This course will enable students to develop skills for managing natural resources with relevant decision frameworks reflecting uncertainty and risk about future events. The decision frameworks involve making tradeoffs across options and time using quantitative methods of risk assessment and decision analysis taking uncertainty into account. The course also considers the types of variability and risks faced by resource managers for several natural resources including forests, waters, wildlife, and fisheries. 
Offered at the UMES campus.
MEES 644 Multivariate Statistics (3 credits) - UMES
Instructor: M. Malik
Students will learn various types of multivariate statistical methods including factor analysis, multidimensional scaling and cluster analysis. Knowledge from this course will enable students to summarize data and reduce the number of variables necessary to describe the data. The use of multivariate statistics will allow students to analyze complex sets of data from their disciplines, determine if multiple independent variables exist in the data set, and, if the data set contains dependent variables that are correlated with one another.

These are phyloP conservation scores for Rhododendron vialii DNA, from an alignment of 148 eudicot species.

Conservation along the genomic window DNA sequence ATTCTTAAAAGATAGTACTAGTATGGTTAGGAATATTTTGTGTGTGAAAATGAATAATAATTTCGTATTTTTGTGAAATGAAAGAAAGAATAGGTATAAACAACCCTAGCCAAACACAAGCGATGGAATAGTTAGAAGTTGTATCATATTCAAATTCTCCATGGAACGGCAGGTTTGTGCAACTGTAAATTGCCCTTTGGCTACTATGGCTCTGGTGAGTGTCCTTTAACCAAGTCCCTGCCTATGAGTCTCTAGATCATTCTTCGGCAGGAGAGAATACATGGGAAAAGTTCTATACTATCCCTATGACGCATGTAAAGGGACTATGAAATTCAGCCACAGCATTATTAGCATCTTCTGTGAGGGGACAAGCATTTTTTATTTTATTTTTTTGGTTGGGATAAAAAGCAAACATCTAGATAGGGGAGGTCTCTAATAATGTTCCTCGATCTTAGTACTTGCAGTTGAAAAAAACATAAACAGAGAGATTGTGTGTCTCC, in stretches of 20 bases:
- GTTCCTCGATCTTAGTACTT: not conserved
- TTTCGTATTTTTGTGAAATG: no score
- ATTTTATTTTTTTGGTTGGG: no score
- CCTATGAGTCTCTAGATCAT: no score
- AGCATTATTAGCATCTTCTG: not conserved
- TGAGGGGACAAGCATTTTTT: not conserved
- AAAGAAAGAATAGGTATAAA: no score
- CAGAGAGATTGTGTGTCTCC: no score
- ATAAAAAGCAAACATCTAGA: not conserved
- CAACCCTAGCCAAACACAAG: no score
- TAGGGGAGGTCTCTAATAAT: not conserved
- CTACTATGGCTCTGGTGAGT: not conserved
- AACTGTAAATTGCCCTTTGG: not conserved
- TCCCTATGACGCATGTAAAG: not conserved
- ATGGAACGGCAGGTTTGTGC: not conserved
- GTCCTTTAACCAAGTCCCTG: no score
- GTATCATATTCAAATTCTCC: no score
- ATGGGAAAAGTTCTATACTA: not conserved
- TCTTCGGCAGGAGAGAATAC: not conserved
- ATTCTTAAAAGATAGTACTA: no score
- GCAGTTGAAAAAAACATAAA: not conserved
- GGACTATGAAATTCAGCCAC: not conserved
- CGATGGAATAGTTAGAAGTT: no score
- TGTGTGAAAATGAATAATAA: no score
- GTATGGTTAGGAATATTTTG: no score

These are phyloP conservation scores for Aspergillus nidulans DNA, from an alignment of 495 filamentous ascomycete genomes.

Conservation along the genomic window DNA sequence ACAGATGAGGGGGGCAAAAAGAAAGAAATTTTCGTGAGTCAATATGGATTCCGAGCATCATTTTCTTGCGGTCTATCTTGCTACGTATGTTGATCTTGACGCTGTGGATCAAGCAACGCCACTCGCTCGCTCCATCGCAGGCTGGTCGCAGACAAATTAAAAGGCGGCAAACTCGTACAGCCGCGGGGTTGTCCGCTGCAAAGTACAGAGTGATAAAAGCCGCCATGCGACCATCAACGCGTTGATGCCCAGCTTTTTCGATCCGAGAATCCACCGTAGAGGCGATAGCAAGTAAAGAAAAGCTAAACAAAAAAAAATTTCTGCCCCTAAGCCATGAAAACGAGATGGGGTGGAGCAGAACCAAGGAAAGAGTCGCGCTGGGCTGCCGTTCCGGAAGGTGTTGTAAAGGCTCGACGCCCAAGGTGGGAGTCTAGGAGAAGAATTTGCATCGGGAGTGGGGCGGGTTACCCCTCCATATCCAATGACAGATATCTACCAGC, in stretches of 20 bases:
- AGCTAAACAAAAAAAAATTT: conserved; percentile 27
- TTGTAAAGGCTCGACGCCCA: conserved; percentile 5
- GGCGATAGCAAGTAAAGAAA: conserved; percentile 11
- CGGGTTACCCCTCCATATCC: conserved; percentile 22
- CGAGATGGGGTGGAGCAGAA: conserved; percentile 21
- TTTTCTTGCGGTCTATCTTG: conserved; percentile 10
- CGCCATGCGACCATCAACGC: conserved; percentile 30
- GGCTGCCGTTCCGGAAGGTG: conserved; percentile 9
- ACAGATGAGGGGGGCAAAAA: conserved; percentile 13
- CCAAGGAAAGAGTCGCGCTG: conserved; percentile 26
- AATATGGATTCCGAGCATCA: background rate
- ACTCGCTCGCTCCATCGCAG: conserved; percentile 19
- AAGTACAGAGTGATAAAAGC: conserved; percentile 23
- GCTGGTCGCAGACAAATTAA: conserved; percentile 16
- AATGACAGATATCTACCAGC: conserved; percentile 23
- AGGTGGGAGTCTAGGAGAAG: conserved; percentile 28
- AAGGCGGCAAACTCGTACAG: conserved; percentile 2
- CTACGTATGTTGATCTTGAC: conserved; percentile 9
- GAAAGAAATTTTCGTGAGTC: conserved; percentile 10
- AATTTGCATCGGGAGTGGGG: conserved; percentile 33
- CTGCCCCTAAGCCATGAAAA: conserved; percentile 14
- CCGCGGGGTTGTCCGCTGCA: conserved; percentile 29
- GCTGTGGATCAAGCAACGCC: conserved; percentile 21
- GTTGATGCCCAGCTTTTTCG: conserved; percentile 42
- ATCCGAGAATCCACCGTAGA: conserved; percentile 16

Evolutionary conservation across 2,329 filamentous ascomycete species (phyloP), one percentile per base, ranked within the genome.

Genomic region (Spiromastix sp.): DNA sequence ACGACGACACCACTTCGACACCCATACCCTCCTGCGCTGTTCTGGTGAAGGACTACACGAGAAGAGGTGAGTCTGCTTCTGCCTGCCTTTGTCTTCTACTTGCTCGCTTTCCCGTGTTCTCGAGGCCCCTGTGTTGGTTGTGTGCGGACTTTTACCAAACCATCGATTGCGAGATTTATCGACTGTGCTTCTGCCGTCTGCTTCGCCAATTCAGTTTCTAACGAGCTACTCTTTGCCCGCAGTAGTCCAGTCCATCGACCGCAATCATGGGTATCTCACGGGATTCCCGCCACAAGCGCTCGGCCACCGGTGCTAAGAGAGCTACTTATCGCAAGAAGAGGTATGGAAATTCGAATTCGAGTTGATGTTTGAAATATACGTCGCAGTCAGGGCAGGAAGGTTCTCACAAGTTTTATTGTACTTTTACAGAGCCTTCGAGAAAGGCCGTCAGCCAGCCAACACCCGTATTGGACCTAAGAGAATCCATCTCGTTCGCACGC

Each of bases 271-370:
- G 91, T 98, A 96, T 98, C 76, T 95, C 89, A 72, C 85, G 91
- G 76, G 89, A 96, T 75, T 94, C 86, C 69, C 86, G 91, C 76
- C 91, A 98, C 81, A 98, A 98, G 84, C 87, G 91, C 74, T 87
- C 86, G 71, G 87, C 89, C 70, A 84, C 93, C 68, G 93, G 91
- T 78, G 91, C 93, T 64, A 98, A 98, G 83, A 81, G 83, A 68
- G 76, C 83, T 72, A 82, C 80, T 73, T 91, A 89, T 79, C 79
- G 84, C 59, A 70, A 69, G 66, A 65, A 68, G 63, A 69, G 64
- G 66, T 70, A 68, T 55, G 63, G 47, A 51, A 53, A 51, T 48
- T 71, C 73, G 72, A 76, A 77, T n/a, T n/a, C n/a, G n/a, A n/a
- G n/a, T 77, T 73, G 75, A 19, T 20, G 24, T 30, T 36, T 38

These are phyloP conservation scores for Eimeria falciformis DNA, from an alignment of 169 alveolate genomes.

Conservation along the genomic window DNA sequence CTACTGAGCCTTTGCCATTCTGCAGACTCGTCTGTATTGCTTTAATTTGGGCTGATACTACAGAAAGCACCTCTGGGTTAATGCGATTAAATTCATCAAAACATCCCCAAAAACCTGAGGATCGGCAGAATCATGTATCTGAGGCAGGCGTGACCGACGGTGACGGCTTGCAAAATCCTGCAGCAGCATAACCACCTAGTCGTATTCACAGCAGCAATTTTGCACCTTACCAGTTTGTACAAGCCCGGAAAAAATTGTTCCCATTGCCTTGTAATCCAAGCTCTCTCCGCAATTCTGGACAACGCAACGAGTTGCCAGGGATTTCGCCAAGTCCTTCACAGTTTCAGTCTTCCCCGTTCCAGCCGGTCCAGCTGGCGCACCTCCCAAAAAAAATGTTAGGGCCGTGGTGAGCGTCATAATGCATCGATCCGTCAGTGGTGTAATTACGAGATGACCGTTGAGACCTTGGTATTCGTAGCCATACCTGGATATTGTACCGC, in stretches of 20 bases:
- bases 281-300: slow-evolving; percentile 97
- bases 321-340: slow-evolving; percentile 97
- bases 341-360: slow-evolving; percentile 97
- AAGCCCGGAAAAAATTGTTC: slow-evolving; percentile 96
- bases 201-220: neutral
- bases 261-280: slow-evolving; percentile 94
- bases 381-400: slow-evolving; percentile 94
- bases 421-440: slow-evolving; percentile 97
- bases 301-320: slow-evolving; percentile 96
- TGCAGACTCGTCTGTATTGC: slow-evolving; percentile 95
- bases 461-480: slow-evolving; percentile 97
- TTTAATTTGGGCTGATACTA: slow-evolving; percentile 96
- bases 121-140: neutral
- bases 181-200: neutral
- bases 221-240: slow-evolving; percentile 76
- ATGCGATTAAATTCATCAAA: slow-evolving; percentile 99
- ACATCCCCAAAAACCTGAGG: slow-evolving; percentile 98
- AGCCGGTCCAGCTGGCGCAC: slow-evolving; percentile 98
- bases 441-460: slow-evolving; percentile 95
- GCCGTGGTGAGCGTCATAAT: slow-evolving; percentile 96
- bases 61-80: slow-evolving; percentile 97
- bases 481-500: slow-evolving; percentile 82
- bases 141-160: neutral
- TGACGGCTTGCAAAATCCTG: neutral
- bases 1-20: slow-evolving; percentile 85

Offered at UMES campus.

MEES 650 Wetland Ecology (3 credits) - UMCP
Instructor: A. Baldwin
Prerequisite: BIOM 301 or permission of department.
Plant and animal communities, biogeochemistry, and ecosystem properties of wetland systems. Laboratory emphasizes collection and analysis of field data on wetland vegetation, soil, and hydrology.
Offered at UMCP campus.  Fall Odd Years.
 MEES 652 Advanced Wetland Creation and Restoration (3 credits) - UMCP
Instructor: A. Baldwin
Prerequisite: one semester of biology or permission of department.
Design, construction, and evaluation of wetlands restored or created for ecosystem enhancement or mitigation.  Topics will include ecological restoration theory, goal-setting practices, for establishing wetland hydrology, substrate, and vegetation, and restored ecosystem monitoring and functional assessment. 
Offered at the UMCP campus.

MEES 661 Physics of Estuarine and Marine Environments (3 credits)
Instructor: L. Sanford, W. Boicourt, M. Li, S. Chao
Prerequisite: minimum of one semester each of undergraduate physics and calculus